Michael Bay has a pretty extensive portfolio under his directorial belt, with 13 Hours: The Secret Soldiers of Benghazi being his third project based on real-life events.
Like last year’s American Sniper (which was helmed by Clint Eastwood), 13 Hours is a long action drama that puts recent military heroes at the forefront, documenting (sometimes literally) the events of combat in the Middle East.
While Eastwood positioned Sniper to be something closer to Bigelow’s Hurt Locker, Bay channels Michael Mann for 13 Hours, albeit with all-digital video, his signature action stylization, and some graphic content worthy of the R rating.
Unlike a typical action film by Mann, 13 Hours is a bit of a mess, both in writing and in editing.
The film centers around the GRS, a covert security team dispatched against Lybian rebels during the Benghazi attacks. This is the conflict that ensnared American Ambassador Chris Stevens, and 13 Hours goes to great lengths when it comes to capturing the pure chaos of this true event.
That’s probably the film’s biggest issue. Much of the filmmaking is inventive, and it has some of Bay’s creative set pieces. But it’s jumpier than some of the political conflicts consistently appearing onscreen, with its quick-editing feeling too cumbersome throughout the movie.
Despite the film’s high production value and sometimes startling cinematography, the camera hates to linger on any given moment, always cutting you to the next sequence or possible encounter. While this makes for a good study of what true warfare is like, techniques like this and the dreaded shaky cam make it hard for moviegoers to keep up with 13 Hours during its painfully long running time.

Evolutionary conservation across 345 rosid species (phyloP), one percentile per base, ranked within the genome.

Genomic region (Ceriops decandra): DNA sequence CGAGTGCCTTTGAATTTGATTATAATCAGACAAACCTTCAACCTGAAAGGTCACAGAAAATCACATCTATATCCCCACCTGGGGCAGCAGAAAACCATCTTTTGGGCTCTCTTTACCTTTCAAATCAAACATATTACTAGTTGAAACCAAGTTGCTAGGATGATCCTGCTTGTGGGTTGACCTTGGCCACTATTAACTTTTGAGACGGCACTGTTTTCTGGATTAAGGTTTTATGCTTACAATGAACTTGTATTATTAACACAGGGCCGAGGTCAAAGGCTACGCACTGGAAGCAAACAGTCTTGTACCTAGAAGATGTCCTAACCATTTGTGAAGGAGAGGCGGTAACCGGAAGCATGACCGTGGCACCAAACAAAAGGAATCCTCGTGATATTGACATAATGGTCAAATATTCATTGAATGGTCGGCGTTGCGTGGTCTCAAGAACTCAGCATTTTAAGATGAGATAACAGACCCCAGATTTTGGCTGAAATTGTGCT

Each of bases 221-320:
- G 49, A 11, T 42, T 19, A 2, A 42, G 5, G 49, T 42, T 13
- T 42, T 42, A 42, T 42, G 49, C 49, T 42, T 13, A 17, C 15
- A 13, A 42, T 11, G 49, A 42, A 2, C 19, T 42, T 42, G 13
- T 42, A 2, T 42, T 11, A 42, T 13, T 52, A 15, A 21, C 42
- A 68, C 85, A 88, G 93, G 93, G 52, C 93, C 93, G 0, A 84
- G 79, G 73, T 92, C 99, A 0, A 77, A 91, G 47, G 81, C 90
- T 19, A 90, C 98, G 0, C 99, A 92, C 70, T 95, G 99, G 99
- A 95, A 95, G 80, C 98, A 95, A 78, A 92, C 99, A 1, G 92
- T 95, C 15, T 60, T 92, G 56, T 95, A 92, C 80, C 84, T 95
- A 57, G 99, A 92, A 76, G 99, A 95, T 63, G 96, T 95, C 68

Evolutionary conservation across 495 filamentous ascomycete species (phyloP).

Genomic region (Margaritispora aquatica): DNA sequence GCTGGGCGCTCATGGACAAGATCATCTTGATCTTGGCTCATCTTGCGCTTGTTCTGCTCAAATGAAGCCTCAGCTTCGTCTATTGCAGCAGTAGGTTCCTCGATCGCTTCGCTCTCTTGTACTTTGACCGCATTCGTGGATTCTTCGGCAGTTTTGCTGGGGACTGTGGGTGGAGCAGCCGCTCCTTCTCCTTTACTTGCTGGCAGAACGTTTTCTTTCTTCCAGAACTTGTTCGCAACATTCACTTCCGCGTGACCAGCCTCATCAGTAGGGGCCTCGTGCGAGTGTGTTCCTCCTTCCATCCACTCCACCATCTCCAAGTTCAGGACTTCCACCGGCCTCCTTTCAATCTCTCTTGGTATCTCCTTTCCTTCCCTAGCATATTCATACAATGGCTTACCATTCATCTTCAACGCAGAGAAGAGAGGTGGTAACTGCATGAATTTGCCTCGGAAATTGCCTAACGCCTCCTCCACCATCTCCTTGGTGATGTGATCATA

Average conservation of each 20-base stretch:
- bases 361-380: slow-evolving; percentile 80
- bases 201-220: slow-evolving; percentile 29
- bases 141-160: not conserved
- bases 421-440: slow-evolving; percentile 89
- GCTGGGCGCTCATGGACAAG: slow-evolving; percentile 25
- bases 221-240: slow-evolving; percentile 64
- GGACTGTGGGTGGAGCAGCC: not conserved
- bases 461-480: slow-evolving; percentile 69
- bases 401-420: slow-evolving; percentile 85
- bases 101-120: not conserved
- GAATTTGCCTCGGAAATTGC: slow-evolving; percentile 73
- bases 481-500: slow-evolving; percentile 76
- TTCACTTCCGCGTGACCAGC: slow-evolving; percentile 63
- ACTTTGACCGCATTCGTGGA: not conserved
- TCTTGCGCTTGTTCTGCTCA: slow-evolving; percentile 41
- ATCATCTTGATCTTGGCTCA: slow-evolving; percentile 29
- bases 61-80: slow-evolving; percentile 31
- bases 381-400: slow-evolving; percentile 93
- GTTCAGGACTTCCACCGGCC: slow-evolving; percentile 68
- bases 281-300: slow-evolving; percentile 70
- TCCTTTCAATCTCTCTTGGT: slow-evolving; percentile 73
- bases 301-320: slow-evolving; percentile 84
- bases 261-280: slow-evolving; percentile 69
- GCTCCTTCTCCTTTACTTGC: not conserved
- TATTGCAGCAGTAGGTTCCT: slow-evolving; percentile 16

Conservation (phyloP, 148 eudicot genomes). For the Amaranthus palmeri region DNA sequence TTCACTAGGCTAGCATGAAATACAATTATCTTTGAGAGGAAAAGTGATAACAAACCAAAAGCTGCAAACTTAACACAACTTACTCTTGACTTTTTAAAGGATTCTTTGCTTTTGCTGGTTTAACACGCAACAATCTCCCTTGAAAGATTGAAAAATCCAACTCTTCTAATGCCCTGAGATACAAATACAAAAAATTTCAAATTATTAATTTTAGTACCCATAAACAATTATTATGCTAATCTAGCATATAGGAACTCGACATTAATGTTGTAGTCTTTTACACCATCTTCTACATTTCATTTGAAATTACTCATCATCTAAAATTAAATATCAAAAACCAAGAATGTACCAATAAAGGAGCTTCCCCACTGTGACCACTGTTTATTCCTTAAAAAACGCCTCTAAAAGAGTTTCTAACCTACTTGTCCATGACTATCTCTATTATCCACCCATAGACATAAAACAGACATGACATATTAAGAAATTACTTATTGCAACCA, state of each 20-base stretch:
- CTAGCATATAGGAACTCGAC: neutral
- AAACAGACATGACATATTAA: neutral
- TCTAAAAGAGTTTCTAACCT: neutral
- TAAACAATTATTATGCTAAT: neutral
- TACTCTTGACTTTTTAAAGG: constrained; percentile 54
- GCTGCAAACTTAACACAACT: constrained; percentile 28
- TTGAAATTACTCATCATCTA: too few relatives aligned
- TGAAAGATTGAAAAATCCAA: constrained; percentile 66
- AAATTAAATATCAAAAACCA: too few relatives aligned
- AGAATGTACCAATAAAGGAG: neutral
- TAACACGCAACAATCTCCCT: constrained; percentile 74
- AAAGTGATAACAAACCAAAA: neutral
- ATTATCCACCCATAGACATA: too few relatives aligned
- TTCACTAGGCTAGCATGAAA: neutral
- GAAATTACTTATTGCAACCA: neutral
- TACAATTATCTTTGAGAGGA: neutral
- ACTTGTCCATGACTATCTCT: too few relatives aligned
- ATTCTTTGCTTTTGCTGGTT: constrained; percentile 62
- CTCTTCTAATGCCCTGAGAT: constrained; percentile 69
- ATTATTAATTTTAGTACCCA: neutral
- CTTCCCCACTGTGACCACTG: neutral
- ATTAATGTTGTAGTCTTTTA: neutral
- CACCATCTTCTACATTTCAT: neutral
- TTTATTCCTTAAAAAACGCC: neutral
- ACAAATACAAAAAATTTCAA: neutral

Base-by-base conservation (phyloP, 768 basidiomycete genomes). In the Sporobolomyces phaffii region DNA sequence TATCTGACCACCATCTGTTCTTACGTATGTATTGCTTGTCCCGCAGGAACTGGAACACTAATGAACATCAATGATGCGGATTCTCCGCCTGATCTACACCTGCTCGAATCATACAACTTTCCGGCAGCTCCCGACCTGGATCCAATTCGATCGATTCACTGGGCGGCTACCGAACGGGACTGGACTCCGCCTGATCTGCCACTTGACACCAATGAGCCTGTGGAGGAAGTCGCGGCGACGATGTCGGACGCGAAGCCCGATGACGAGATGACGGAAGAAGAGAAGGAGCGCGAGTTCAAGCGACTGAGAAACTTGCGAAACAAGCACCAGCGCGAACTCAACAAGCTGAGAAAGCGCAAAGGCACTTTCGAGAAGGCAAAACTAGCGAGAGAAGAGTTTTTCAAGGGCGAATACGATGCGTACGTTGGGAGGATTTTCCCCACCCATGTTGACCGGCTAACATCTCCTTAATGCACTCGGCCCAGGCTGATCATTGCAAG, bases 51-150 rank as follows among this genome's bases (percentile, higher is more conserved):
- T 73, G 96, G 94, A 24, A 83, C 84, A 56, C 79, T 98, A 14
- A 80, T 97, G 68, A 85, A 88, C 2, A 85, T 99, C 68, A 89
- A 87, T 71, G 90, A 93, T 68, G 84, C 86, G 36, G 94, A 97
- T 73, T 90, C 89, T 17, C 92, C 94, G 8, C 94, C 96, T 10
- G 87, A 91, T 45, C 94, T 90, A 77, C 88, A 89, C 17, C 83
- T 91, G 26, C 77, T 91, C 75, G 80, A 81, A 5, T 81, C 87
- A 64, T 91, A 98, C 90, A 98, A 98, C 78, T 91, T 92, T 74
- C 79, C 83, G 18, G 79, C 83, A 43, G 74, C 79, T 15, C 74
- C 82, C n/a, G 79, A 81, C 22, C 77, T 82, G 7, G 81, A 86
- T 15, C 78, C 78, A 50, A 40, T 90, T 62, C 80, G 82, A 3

The performances in 13 Hours are about as generic as you’d expect, with Krasinski trying his darnedest to work with Bay’s direction. There are a handful of unique surprises, but the character arcs fail to evolve from the high pedestal these soldiers are put on from the beginning, a common side effect when filmmakers create a tribute of recent events.
You don’t second guess the skill or bravery of the GRS, forcing you to rely on some unbalanced comedic timing (yes, 13 Hours is crammed with quips) and some tell-don’t-show exposition to make you care about each of them. That said, the film will likely succeed overall at making you root for them, since you do want to see these super soldiers unleashing hell.
I’m going to give 13 Hours: The Secret Soldiers of Benghazi a C+
Too many technical issues hold 13 Hours back from being thoroughly entertaining, despite how hard it tries to deliver a touching tribute with some challenging politics and performances. If you’re not a fan of Michael Bay’s style of filmmaking, it’s best to skip this one.
I’m Jon and thanks for reading this. You can subscribe to my posts by clicking “Follow” in the right sidebar. Or just say hey on Twitter! @JonNegroni